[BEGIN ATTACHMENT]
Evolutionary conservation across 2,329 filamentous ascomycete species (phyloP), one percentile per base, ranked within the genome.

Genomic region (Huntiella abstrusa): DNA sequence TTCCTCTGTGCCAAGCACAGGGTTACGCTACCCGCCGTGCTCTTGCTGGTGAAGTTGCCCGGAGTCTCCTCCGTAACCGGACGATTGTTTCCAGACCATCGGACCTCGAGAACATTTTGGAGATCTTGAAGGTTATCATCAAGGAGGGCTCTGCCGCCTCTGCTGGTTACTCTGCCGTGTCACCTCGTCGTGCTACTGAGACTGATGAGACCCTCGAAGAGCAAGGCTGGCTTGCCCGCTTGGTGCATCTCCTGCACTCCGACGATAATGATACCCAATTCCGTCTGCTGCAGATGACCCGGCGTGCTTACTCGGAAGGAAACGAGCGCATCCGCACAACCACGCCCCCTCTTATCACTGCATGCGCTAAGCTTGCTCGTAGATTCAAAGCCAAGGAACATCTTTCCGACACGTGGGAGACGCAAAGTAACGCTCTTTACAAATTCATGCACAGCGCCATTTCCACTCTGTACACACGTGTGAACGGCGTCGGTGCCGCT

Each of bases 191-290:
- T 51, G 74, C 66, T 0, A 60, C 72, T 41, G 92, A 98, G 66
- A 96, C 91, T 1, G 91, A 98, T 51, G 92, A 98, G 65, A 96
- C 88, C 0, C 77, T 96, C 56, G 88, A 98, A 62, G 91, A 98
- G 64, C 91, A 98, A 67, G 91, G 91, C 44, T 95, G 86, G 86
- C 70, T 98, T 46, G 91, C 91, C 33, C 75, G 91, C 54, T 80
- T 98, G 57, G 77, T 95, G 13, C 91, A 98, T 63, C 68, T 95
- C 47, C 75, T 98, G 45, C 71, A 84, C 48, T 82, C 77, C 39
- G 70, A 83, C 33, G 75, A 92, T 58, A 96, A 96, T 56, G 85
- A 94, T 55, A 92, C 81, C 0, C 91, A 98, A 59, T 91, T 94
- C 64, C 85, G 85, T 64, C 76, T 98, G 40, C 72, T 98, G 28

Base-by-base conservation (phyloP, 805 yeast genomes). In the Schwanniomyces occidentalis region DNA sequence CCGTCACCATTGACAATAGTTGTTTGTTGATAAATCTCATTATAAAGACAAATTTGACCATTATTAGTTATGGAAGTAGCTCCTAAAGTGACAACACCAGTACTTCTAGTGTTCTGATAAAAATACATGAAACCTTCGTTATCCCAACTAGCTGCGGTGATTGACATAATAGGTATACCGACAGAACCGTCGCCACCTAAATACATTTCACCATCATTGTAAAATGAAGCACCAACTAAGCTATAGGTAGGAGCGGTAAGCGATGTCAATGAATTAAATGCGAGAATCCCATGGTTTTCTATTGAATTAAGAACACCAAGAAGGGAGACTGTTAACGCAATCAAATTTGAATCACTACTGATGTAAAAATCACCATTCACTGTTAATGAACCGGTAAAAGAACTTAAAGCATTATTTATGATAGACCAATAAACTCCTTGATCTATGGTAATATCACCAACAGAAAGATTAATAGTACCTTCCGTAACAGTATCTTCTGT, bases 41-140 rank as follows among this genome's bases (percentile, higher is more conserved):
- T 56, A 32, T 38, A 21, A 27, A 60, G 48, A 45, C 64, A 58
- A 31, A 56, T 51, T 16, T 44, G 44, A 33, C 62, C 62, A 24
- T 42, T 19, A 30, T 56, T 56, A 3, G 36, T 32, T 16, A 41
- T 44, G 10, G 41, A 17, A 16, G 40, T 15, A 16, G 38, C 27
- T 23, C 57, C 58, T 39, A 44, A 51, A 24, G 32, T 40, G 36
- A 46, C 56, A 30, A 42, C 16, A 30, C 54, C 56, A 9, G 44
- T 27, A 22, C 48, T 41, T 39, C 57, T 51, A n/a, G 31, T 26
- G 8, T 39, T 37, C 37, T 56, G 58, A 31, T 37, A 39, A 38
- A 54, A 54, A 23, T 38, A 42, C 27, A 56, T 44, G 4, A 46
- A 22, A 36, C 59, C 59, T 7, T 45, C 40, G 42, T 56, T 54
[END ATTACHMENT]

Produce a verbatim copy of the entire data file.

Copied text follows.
Evolutionary conservation across 2,329 filamentous ascomycete species (phyloP), one percentile per base, ranked within the genome.

Genomic region (Huntiella abstrusa): DNA sequence TTCCTCTGTGCCAAGCACAGGGTTACGCTACCCGCCGTGCTCTTGCTGGTGAAGTTGCCCGGAGTCTCCTCCGTAACCGGACGATTGTTTCCAGACCATCGGACCTCGAGAACATTTTGGAGATCTTGAAGGTTATCATCAAGGAGGGCTCTGCCGCCTCTGCTGGTTACTCTGCCGTGTCACCTCGTCGTGCTACTGAGACTGATGAGACCCTCGAAGAGCAAGGCTGGCTTGCCCGCTTGGTGCATCTCCTGCACTCCGACGATAATGATACCCAATTCCGTCTGCTGCAGATGACCCGGCGTGCTTACTCGGAAGGAAACGAGCGCATCCGCACAACCACGCCCCCTCTTATCACTGCATGCGCTAAGCTTGCTCGTAGATTCAAAGCCAAGGAACATCTTTCCGACACGTGGGAGACGCAAAGTAACGCTCTTTACAAATTCATGCACAGCGCCATTTCCACTCTGTACACACGTGTGAACGGCGTCGGTGCCGCT

Each of bases 191-290:
- T 51, G 74, C 66, T 0, A 60, C 72, T 41, G 92, A 98, G 66
- A 96, C 91, T 1, G 91, A 98, T 51, G 92, A 98, G 65, A 96
- C 88, C 0, C 77, T 96, C 56, G 88, A 98, A 62, G 91, A 98
- G 64, C 91, A 98, A 67, G 91, G 91, C 44, T 95, G 86, G 86
- C 70, T 98, T 46, G 91, C 91, C 33, C 75, G 91, C 54, T 80
- T 98, G 57, G 77, T 95, G 13, C 91, A 98, T 63, C 68, T 95
- C 47, C 75, T 98, G 45, C 71, A 84, C 48, T 82, C 77, C 39
- G 70, A 83, C 33, G 75, A 92, T 58, A 96, A 96, T 56, G 85
- A 94, T 55, A 92, C 81, C 0, C 91, A 98, A 59, T 91, T 94
- C 64, C 85, G 85, T 64, C 76, T 98, G 40, C 72, T 98, G 28

Base-by-base conservation (phyloP, 805 yeast genomes). In the Schwanniomyces occidentalis region DNA sequence CCGTCACCATTGACAATAGTTGTTTGTTGATAAATCTCATTATAAAGACAAATTTGACCATTATTAGTTATGGAAGTAGCTCCTAAAGTGACAACACCAGTACTTCTAGTGTTCTGATAAAAATACATGAAACCTTCGTTATCCCAACTAGCTGCGGTGATTGACATAATAGGTATACCGACAGAACCGTCGCCACCTAAATACATTTCACCATCATTGTAAAATGAAGCACCAACTAAGCTATAGGTAGGAGCGGTAAGCGATGTCAATGAATTAAATGCGAGAATCCCATGGTTTTCTATTGAATTAAGAACACCAAGAAGGGAGACTGTTAACGCAATCAAATTTGAATCACTACTGATGTAAAAATCACCATTCACTGTTAATGAACCGGTAAAAGAACTTAAAGCATTATTTATGATAGACCAATAAACTCCTTGATCTATGGTAATATCACCAACAGAAAGATTAATAGTACCTTCCGTAACAGTATCTTCTGT, bases 41-140 rank as follows among this genome's bases (percentile, higher is more conserved):
- T 56, A 32, T 38, A 21, A 27, A 60, G 48, A 45, C 64, A 58
- A 31, A 56, T 51, T 16, T 44, G 44, A 33, C 62, C 62, A 24
- T 42, T 19, A 30, T 56, T 56, A 3, G 36, T 32, T 16, A 41
- T 44, G 10, G 41, A 17, A 16, G 40, T 15, A 16, G 38, C 27
- T 23, C 57, C 58, T 39, A 44, A 51, A 24, G 32, T 40, G 36
- A 46, C 56, A 30, A 42, C 16, A 30, C 54, C 56, A 9, G 44
- T 27, A 22, C 48, T 41, T 39, C 57, T 51, A n/a, G 31, T 26
- G 8, T 39, T 37, C 37, T 56, G 58, A 31, T 37, A 39, A 38
- A 54, A 54, A 23, T 38, A 42, C 27, A 56, T 44, G 4, A 46
- A 22, A 36, C 59, C 59, T 7, T 45, C 40, G 42, T 56, T 54